When a corpus of a genre is established two things tend to happen:
1. A list of films is compiled that respond to a simple tautological definition of genre (ie. Western = film that takes place in the west, cowboys, etc)
2. Critics, theoreticians that stick to a cannon that has little do with the tautological – Same films tend to be mentioned over and over – (kind of fanatic approach, leaning towards a classic cannon of films)

Contradiction lies at the heart of which movies belong where – opposed to the simplicity of their definitions.

The uncertainty is also associated with the relative “contradicting” status of theory and history genre studies.
Like everything else, genre theory was also influenced by semiotics, which caused it to run into set of restrictions. Semiotic genre analysis bypassed history in order to follow the “semiotic discipline” ignoring genre theory built before them. Also, by treating genres as the “meaning” they failed to understand the role that audiences play in the insertion of and not the other way round.

On the other hand ideological approaches do stress questions of representation & identification previously left aside.
– Ritual approach does see Hollywood as responding to societal pressure – expressing audiences desires
– The ideological approach claims that Hollywood takes advantage of spectator energy and psychic investment in order to lure audiences into Hollywood’s own positions.

According to Altman, the opposition between these two “positions” embody the most interesting approach to film genre.

A semantic approach is more concerned with the vocabulary of each specific genre – Altman uses the examples of the western to make his point.

Two semantic approaches would be that of:

Jean Mitry : proposes a definition of the western as a “film whose action is situated in the American West, is consistent with the atmosphere, the values, the conditions of existence in the Far West between 1840 – 1900”
o Note that no real cinematic concerns come to play in his definition.

Marc Vernet : general atmosphere “emphasis such as earth, dust, water and leather” stock characters “the tough/soft cowboy, the lonely sheriff, the faithful or treacherous Indian, the strong but tender woman, the good whore” as well as technical elements “use of fast tracking and crane shots”
– Despites the fact that he adds some cinematic concerns his definition is till highly based on the semantic model.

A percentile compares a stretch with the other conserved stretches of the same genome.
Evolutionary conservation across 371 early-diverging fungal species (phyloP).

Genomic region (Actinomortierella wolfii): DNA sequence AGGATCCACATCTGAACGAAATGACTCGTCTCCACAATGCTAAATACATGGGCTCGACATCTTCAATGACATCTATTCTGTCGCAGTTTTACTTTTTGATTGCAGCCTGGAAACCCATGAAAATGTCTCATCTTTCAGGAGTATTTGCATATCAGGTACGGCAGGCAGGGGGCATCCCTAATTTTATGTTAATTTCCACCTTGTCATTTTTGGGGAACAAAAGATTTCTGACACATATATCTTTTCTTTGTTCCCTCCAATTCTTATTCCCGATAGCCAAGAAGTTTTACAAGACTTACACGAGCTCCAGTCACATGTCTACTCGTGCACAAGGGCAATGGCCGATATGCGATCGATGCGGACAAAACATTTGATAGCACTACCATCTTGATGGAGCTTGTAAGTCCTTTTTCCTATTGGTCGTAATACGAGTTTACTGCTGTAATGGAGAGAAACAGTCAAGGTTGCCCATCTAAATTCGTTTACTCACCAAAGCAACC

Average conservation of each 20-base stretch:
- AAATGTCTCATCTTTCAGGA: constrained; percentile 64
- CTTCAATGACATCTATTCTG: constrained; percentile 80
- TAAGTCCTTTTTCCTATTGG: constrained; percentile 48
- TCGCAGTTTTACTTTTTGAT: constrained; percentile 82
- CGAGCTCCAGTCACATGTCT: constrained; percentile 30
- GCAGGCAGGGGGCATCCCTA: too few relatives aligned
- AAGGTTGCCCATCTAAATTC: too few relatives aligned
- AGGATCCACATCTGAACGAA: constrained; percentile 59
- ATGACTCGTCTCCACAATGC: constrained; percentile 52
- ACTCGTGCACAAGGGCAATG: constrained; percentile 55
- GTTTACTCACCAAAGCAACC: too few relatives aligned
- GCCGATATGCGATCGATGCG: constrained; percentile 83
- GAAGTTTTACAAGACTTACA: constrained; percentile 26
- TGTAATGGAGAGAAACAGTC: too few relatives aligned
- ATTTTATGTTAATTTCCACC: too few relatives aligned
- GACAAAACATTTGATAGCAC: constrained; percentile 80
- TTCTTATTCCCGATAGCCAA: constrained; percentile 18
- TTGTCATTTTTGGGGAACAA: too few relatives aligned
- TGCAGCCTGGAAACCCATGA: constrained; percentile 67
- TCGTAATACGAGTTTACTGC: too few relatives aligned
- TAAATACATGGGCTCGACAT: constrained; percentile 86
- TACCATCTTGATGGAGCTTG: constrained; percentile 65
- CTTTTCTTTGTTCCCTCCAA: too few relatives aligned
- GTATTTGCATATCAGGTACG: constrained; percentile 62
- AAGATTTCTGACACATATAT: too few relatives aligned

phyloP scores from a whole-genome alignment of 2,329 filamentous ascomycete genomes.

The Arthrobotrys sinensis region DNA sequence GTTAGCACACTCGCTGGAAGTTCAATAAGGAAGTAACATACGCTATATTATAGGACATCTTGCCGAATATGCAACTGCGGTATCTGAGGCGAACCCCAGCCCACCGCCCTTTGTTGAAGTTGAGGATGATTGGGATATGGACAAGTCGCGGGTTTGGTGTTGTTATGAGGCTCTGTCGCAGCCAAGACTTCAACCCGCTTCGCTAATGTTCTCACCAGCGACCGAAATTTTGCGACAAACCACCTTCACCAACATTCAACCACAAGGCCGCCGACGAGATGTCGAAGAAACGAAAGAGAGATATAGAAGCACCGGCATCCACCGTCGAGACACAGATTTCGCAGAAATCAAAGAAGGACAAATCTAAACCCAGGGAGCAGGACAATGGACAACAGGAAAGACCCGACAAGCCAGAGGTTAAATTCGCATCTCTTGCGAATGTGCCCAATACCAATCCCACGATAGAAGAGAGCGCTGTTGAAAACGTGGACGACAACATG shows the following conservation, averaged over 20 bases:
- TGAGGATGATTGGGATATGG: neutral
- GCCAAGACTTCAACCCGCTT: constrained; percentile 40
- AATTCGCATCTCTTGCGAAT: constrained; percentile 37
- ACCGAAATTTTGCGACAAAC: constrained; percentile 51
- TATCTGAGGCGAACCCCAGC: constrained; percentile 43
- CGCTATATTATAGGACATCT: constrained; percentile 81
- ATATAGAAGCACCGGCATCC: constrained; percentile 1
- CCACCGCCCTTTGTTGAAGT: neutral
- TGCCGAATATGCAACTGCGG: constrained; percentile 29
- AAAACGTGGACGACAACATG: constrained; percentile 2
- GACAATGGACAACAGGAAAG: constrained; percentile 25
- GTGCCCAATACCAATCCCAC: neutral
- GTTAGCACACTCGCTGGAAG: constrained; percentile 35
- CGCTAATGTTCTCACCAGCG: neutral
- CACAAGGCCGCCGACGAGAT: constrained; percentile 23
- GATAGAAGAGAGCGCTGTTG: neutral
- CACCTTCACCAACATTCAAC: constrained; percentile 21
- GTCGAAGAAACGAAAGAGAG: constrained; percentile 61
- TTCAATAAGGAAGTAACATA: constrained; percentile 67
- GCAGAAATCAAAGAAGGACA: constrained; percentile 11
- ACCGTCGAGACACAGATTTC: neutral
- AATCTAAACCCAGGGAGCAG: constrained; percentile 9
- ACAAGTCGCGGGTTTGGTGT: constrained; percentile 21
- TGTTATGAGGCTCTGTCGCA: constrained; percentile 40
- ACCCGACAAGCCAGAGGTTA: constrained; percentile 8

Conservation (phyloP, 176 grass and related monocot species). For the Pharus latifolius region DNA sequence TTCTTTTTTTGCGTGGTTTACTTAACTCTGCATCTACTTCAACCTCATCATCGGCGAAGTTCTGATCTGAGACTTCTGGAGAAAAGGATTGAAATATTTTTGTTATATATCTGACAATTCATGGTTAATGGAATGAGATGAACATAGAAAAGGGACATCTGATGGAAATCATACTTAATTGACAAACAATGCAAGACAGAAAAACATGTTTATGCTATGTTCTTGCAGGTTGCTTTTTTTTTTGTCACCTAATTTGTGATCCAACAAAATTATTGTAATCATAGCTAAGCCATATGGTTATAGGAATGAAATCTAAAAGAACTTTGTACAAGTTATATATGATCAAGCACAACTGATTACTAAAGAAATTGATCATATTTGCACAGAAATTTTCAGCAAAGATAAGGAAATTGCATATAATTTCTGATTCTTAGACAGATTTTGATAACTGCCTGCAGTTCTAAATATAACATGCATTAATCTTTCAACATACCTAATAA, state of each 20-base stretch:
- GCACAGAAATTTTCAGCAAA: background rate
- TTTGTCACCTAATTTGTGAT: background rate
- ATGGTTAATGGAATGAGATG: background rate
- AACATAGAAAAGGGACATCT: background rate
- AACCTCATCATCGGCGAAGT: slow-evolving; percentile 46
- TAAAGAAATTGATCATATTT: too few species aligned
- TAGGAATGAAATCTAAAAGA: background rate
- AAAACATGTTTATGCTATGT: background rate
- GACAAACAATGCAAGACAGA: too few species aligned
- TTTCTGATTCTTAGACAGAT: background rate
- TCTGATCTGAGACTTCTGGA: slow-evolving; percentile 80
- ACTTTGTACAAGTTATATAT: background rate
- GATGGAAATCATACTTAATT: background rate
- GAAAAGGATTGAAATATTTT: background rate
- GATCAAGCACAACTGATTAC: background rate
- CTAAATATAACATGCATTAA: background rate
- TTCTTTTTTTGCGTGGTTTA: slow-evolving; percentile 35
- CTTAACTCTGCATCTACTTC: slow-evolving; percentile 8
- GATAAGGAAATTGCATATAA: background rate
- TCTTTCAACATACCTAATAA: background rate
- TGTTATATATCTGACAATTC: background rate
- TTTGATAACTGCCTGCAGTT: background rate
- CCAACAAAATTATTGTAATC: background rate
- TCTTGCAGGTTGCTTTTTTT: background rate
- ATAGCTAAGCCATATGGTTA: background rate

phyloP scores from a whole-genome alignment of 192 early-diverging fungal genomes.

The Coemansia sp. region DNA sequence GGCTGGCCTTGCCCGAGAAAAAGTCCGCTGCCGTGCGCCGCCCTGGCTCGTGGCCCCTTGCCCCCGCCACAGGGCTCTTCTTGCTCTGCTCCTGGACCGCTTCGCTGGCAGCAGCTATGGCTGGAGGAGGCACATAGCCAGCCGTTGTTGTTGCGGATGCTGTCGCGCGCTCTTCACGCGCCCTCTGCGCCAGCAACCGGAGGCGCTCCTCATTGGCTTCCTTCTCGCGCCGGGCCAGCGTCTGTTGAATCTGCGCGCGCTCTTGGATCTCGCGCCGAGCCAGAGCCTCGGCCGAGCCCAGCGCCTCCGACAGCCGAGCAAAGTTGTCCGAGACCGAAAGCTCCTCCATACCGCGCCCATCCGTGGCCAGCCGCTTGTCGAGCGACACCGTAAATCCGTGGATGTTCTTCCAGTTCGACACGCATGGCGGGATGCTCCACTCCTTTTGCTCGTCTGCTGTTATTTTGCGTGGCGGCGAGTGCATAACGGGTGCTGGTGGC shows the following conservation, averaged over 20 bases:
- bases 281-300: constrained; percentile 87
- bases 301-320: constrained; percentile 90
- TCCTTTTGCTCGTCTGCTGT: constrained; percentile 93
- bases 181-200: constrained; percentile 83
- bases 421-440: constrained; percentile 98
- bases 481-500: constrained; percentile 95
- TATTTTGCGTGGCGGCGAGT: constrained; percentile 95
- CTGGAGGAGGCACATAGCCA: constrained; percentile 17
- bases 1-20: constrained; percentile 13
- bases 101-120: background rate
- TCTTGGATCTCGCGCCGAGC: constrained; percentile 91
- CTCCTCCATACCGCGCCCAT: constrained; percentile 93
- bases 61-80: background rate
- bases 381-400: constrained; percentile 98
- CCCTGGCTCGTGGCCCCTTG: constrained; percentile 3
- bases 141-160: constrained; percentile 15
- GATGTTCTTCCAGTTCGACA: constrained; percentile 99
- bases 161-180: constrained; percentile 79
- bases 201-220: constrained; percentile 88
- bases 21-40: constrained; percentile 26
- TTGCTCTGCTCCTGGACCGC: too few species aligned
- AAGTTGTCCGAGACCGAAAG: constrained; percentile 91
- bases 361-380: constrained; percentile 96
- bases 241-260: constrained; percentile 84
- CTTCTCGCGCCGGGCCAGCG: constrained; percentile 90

A Syntactic approach is more concerned with the metaphysical aspects- reading the vocabulary (from the semantics) but focusing on the abstract meaning of such “signs”:

Two definitions would be that of:

Jim Kitses: The western grows of a dialectic between the “West as a garden and as a desert, between culture and nature, community and individual, future and past”. The western definition is generated by the syntactic relationship and not viceversa.

John Cawelti: says that the “western is always set on or near a frontier, where man encounters his uncivilized double. The western then takes place on the border between two lands, between two eras and with a hero that remains divided between two value systems (for he combines the towns morals with the skills of the outlaw)

Conclusion: the semantic approach has little explanatory power and is applicable to a larger number of films.

However, the syntactic approach surrenders broad applicability in return for the ability to isolate a genre’s specific meaning.

Altman, realizing the conflict between both currents, proposes that both approaches should be considered when discussing genre theory. Such approach is more inclusive and recognizes that not all films relate to their genre in the same way.

While his approach raises questions of its own – like, where are the exact borders between these genres defined? seems much more sensible, needless to say much more inclusive.
** notes on the last chapter of Rick Altman’s “Film/ Genre

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